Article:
Kip talks about his parents’ families, Seymour Cottage at the foot of Dunn Bay Road, and recalls the farm with cows and an orchard. His father schooled at Quindalup and helped build the first Caves House. He became a member of the Sussex Road Board until it was incorporated into the Busselton Shire Council. Kip talks about the area at the time, the roads, travelling by horse and cart and transferring stock to the railway at Quindalup siding. Market day was a social occasion.
He was one of ten children. One sister died at birth. The others were Violet, Olive, Edna, Cora, Vernon, Michael, Norman and Eric. Kip contracted poliomyelitis as a child and had trouble walking. He was about seven before he could go to school, which he enjoyed. He left school at 16 and worked on the farm. Kip tried to get into the banking or printing industries but was hampered by his physical disability and lack of education.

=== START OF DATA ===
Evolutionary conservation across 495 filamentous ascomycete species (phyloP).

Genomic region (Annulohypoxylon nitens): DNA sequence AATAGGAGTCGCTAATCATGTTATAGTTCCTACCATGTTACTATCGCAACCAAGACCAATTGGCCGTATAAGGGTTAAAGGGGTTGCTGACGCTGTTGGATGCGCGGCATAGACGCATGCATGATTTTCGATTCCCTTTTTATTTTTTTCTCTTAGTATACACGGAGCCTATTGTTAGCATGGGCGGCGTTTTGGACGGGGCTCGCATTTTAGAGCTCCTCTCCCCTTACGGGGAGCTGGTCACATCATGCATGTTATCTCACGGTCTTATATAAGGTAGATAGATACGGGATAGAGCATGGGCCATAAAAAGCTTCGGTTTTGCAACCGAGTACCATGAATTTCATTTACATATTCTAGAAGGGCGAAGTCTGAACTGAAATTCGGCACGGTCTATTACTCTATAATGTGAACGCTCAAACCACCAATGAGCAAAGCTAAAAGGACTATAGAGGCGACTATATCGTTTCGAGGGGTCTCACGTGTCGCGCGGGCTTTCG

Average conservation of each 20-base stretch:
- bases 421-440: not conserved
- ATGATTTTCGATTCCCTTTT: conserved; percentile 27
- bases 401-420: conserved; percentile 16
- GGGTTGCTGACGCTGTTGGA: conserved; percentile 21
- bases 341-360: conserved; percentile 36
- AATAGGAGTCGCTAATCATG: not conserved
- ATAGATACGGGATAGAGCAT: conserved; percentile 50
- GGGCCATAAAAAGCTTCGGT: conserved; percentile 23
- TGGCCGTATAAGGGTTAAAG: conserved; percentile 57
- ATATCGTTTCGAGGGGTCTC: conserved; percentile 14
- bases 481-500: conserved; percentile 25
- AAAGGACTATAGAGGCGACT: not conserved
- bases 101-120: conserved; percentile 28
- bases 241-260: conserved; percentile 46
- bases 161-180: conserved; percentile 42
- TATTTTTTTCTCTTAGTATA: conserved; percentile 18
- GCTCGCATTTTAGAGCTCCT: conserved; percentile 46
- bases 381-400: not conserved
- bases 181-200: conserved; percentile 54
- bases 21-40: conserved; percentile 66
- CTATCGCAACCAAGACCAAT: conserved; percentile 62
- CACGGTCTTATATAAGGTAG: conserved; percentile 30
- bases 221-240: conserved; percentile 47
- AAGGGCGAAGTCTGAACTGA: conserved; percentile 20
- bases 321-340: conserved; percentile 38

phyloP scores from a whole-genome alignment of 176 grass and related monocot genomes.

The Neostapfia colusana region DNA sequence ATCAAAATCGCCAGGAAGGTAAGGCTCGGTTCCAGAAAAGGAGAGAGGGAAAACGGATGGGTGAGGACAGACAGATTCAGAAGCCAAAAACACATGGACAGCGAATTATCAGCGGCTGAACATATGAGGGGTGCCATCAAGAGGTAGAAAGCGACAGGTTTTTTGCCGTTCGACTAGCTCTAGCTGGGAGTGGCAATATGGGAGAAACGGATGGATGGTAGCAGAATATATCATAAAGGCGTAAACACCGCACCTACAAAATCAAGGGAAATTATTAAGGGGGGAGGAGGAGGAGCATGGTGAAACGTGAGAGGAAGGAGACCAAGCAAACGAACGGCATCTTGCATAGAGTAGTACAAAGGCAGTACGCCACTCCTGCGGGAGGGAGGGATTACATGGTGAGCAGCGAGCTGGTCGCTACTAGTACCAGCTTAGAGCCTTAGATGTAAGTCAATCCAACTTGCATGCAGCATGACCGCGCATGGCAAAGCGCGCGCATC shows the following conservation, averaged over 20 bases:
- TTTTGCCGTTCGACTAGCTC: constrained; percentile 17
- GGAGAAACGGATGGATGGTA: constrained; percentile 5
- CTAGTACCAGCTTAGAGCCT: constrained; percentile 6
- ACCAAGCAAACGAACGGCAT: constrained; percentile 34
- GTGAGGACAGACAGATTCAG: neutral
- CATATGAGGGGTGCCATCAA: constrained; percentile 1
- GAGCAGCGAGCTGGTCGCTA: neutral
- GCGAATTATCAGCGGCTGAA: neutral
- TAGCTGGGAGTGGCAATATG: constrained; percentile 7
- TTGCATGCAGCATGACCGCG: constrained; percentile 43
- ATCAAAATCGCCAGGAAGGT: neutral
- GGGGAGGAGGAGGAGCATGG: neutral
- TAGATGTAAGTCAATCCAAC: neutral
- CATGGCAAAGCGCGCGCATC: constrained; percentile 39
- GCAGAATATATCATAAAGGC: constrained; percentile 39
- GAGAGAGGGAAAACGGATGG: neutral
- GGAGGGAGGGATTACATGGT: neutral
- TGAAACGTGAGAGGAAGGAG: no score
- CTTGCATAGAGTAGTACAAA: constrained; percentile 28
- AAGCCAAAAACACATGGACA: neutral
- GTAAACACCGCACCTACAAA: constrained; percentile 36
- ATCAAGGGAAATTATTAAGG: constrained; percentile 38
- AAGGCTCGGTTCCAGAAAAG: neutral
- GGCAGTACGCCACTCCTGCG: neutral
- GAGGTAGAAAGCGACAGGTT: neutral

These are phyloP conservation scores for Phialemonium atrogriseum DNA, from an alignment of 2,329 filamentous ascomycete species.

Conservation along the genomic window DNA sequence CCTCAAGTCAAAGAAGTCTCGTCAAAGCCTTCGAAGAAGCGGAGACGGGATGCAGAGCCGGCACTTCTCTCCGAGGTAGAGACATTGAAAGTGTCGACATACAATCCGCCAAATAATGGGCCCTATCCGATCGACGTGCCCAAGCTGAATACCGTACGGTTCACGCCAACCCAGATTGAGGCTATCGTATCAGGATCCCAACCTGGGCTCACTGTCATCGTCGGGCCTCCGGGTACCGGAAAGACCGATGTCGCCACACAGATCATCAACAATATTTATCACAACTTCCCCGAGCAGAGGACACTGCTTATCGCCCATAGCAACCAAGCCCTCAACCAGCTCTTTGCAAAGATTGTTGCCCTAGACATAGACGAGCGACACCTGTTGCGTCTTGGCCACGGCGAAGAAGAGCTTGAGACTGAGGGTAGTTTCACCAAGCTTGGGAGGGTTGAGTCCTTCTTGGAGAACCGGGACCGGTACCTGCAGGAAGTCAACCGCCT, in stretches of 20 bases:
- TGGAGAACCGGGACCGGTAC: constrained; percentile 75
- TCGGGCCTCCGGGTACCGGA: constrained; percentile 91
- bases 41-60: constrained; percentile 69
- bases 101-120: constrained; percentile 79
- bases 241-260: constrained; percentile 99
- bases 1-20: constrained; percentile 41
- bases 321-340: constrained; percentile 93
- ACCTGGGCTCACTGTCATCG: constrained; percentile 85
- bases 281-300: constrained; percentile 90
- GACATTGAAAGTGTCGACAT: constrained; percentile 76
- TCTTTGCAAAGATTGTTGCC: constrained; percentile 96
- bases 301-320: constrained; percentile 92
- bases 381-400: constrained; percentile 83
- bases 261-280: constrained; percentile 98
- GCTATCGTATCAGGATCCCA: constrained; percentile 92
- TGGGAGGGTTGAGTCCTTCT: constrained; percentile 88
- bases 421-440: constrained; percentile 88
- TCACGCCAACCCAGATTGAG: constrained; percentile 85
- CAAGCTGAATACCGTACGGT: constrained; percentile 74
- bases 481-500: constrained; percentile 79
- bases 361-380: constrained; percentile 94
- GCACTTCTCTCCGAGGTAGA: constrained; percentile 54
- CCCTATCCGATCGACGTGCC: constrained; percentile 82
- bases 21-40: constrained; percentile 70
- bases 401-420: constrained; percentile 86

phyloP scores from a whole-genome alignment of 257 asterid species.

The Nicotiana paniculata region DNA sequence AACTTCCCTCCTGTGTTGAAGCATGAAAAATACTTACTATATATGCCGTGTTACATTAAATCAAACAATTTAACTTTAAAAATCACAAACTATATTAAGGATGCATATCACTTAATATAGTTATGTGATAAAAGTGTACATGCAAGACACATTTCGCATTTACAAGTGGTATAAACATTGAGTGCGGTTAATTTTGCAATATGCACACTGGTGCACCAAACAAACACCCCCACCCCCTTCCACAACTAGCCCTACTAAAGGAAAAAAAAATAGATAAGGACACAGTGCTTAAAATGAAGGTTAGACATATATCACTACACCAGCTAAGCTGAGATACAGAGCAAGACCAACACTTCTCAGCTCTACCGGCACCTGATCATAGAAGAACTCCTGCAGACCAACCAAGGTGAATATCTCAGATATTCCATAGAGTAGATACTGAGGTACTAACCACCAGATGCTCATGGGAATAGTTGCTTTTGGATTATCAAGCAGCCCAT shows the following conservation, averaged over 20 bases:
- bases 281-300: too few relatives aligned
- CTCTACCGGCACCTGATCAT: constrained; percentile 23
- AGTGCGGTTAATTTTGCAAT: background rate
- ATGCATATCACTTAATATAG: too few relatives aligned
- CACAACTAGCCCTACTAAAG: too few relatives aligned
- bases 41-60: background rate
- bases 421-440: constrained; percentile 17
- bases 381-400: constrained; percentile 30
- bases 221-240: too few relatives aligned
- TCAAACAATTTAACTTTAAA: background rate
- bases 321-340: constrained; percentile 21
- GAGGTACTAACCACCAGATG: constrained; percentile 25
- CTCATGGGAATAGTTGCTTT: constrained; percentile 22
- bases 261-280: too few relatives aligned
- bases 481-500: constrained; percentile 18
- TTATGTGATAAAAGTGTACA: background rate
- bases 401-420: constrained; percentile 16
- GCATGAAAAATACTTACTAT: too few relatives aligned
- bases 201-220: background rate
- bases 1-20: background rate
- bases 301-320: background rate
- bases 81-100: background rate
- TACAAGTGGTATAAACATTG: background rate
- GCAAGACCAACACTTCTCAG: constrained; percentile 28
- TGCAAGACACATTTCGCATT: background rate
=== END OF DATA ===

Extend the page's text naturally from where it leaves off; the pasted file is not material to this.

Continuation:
On the farm they grew potatoes, and oats and wheat to make hay for chaff. He enjoyed fishing and took out a license when they started the Seymour Camps for holiday-makers. Kip met Phyllis Iris (nee Trigwell, known as Phyl) from Donnybrook whose family were farmers and came to the ‘Seymour Camps’ for holidays. They married in 1938 and built a house on the Dunsborough property.
Kip talks about the house, Phyl’s garden and chooks, and how she helped him with the camps and their shops. They had three daughters, Daphne in November 1941, Jennifer in January 1947 and Deidre in September 1951. From 1952 they supplied wholemilk to Dunsborough at the request of the Milk Board, then to the Margaret River cheese factory until 1966. They sold most of the farm in 1967.
Kip was a member of the Primary Producers’ Association, the local Progress Association and the Dunsborough Country Club.